Greedy algorithm

Here’s the sure fire way to come up with “A Solution.” It essentially involves the same process as the Depth First Search algorithm, but instead of trying every combination, it selects the “best” show it can find. The algorithm can simply be outlined as:

  1. Find the song that has been been played the fewest times
  2. From that song, find the show that selects the most unplayed songs
  3. Select that show, and mark all those songs played

Doing this guarantees an answer (if the problem is solvable) but is not guaranteed to give the “best” answer.


private static void doGreedyRoutine() {
  Song nextUnplayedSong;
  while ((nextUnplayedSong = SongUtils.getNextUnplayedSong(songList)) != null) {
    List<Show> currentShowList = nextUnplayedSong.getShowList();
    if (currentShowList == null) {
    double showWeight = 0;
    int optimalIndex = -1;
    for (int i = 0; i < currentShowList.size(); i++) {
      Show currentShow = currentShowList.get(i);
      double tempShowWeight = currentShow.getShowWeight();
      if (tempShowWeight > showWeight) {
        showWeight = tempShowWeight;
        optimalIndex = i;
    if (optimalIndex > -1) {
      Show selectedShow = currentShowList.get(optimalIndex);;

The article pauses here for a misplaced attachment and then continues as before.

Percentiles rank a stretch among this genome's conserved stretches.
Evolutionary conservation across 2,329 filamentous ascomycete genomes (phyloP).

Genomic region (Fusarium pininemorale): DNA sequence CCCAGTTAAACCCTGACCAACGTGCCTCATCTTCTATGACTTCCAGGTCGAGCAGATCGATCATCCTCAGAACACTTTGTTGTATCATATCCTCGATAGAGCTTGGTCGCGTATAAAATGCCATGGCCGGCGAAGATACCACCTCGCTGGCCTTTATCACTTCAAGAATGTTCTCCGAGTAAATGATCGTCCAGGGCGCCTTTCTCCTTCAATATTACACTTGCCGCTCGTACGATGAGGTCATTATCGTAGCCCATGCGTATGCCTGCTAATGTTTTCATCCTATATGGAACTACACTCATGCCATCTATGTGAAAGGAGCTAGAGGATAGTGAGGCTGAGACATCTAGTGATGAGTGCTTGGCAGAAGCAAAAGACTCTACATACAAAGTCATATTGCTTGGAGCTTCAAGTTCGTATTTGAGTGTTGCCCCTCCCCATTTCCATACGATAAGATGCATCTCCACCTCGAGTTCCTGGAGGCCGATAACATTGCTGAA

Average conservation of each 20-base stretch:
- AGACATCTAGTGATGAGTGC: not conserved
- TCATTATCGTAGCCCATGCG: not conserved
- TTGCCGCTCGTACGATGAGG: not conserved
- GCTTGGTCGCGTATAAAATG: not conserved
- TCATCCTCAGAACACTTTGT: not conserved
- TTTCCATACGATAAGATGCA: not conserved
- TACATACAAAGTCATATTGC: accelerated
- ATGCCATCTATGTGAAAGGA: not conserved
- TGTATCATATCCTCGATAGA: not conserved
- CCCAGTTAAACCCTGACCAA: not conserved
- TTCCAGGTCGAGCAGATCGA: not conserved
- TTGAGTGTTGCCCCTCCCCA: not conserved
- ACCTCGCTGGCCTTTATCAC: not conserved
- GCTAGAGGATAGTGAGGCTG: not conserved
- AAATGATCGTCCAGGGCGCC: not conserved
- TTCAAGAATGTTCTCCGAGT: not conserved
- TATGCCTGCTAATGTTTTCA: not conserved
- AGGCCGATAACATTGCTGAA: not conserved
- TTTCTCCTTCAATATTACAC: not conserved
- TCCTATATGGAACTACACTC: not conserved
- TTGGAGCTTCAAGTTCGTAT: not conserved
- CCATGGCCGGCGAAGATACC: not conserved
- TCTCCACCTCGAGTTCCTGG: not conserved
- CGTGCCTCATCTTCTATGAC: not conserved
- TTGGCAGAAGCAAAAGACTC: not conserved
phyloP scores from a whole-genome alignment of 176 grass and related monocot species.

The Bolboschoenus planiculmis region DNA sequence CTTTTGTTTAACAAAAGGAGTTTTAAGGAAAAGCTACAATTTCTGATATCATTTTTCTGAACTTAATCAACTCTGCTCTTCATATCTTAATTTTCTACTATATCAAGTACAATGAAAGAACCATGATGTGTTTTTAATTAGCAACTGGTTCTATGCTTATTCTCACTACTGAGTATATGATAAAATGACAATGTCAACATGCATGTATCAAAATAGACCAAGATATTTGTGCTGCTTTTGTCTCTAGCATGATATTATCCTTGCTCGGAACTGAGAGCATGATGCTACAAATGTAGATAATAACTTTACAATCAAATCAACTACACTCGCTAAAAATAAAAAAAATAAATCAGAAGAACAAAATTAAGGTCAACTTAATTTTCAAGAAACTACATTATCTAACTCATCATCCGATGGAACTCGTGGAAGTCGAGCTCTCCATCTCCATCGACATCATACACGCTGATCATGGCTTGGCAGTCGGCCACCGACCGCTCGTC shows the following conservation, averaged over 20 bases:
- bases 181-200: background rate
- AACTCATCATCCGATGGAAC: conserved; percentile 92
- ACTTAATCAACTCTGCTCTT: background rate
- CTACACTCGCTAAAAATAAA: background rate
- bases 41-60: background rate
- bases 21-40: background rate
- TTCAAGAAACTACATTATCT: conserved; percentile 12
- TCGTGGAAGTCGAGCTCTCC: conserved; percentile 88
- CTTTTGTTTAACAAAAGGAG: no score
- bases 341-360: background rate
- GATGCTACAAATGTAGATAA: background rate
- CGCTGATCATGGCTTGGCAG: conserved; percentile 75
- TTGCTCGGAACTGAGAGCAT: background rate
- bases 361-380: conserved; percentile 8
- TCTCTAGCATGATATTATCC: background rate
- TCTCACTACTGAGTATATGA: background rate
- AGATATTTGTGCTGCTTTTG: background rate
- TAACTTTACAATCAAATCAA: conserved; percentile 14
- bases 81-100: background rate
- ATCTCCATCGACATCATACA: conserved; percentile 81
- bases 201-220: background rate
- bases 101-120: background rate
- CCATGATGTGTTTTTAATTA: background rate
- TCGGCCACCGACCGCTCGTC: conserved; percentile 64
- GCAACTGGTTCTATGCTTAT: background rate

int i = 0;
  for (Show showDisplay : showList) {
    if (showDisplay.isSelected()) {
      System.out.println(i + ". " + showDisplay.toString());


We got something! The problem can be solved in at least 71 shows (as of the time I had scraped the data)

This algorithm takes milliseconds to run, whereas the others took days and failed.


Next Steps

I’m saddened that I wasn’t able to get the “Absolute” solution down. I’m not yet convinced that it can’t be done, although I have done the math that suggests it probably can’t. That’ll be another post.

The next steps toward getting a better solution (I know for a fact that it can be done in fewer shows) are to REALLY optimize the search algorithm. This would mean running trials in parallel and trying to minimize the number of clock cycles per trial.

The final step would be to port the “optimized” code to an FPGA that has a lot of horsepower and see if a pipeline can be set up to really run through trials. Initial “Best Case Scenario” calculations suggest that it might take about 19 years of computing time, assuming one billion operations per second. So getting that down by a factor of hundreds is quite important. Could lead me to my first FPGA project…

Leave a Reply

Your email address will not be published. Required fields are marked *